“Next year we plan to do even more,” said Galindo, founder of Galindo Group Real Estate.
During the bubble years last decade, few places got as crazed with flipping as Southern Nevada. Nationally, flips’ share of home sales peaked in early 2006 at 9 percent, less than half of Las Vegas’ top rate, according to Attom.
Flipping slowed as the economy softened but picked up as things got worse and foreclosures mounted. Navarro, who started working at the auctions after he graduated from Arbor View High School in 2010, said prices were so low that there was “no such thing as a bad purchase.” One person bought a house not knowing it had been torched in a fire and still made probably $30,000 on the resale, he said.
Bidders today can use the toilets in the office building where the auctions are held, at 930 S. Fourth St. But five or six years ago, when the crowds were much larger, Navarro says they weren’t allowed to, so it was “extremely common” for bidders to urinate on the walls of the parking lot.
Galindo says he did that “many times,” and Canon says if a bidder claims he didn’t relieve himself outside, “he’s lying to you.”
“Everybody there peed on the wall,” Canon said.
Repossessions slowed after Nevada’s “robosigning” law, which made it harder for lenders to seize homes from delinquent borrowers, took effect in 2011. But flippers’ business also took a hit when big investment firms started gobbling up cheap homes in Las Vegas to turn into rentals.
Hedge funds and other big-money investors bought in bulk and weren’t interested in landing the steepest discounts possible, real estate pros say, letting them outbid the bargain hunters. “We had to fight over the scraps that the hedge funds left,” Canon said.
Navarro, 25, was born in Mexico City and moved to Las Vegas at age 12, and started working for himself in 2011. Today he is part of a small group of bidders who still go to auctions each week. He doesn’t pick the homes for clients, he says, but provides them with plenty of research.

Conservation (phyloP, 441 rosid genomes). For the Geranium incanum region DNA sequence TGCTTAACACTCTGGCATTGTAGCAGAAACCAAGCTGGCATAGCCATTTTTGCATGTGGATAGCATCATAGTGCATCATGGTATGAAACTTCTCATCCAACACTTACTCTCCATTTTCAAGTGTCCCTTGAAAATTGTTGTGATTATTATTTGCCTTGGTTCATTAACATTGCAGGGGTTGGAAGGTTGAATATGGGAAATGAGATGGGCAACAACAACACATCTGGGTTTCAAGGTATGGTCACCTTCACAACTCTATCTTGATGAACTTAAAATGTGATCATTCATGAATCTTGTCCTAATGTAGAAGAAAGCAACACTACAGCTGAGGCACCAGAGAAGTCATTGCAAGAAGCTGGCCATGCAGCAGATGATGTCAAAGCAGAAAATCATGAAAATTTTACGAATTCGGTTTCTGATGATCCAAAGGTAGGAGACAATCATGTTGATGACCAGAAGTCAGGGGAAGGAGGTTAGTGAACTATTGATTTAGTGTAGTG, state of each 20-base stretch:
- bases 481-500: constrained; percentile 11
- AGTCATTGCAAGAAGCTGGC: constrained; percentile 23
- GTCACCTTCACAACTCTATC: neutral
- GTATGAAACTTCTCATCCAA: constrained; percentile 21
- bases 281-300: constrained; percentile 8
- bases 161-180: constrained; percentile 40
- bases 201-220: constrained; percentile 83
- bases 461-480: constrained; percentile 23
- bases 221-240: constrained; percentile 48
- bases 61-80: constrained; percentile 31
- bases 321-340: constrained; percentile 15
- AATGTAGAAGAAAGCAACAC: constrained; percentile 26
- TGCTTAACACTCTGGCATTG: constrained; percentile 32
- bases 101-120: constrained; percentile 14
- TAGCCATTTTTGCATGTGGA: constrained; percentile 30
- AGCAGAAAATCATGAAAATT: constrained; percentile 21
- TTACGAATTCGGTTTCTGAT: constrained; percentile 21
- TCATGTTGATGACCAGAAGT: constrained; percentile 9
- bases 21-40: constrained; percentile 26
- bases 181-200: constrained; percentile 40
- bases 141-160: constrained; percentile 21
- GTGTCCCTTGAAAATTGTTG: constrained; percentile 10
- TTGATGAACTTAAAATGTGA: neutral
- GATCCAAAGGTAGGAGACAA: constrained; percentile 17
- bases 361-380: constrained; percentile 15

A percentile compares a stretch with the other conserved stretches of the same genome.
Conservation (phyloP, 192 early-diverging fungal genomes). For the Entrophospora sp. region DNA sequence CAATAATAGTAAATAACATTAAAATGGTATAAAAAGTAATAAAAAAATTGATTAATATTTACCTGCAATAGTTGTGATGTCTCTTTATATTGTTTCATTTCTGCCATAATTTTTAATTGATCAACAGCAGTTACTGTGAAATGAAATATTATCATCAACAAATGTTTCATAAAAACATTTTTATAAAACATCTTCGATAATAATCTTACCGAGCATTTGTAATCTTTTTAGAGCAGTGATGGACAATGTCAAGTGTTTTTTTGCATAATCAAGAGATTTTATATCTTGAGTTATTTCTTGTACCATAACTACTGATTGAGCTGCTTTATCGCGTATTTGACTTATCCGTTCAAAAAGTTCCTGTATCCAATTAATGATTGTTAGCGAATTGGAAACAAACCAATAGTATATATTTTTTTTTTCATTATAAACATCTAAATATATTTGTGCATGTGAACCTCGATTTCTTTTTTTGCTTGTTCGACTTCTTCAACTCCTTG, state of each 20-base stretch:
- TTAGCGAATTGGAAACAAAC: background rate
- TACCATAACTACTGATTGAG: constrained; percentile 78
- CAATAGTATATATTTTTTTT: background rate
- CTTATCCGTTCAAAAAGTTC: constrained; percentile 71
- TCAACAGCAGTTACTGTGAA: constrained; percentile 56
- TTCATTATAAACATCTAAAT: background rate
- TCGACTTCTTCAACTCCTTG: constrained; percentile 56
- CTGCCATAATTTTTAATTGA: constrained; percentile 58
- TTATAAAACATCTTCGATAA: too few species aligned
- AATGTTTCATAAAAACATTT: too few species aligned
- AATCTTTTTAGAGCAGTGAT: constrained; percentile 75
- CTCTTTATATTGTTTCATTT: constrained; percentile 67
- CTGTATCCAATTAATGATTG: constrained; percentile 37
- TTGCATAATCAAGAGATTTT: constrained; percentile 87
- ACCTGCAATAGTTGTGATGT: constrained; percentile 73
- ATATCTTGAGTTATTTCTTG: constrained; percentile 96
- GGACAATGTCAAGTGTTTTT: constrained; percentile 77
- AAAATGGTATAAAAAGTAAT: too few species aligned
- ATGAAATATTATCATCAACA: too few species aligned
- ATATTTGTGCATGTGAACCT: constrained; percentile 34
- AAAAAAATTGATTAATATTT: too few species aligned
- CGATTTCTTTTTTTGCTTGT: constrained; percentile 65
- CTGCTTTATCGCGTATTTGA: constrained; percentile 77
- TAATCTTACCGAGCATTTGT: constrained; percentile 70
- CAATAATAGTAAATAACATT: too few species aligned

His spreadsheet of properties includes addresses, parcel numbers, photos, opening bids and estimated values. He pays five people to drive around the valley to take pictures and three people in the Philippines to do data entry and other work.
Auctions may not draw big crowds today, but they were faster-paced and more cutthroat at the depths of the recession, when buyers scrambled for big discounts. The median sales price of previously owned single-family homes peaked at $315,000 in mid-2006 in Southern Nevada, but after the bubble burst, it plunged to a low of $118,000 in early 2012.
As of October, the median was $233,250, having nearly doubled since hitting bottom, according to the Greater Las Vegas Association of Realtors.
“If I had unlimited funds and a time machine,” Canon says, “I would have gone back and bought everything.”
Contact Eli Segall at 702-383-0342 or firstname.lastname@example.org. Follow @eli_segall on Twitter.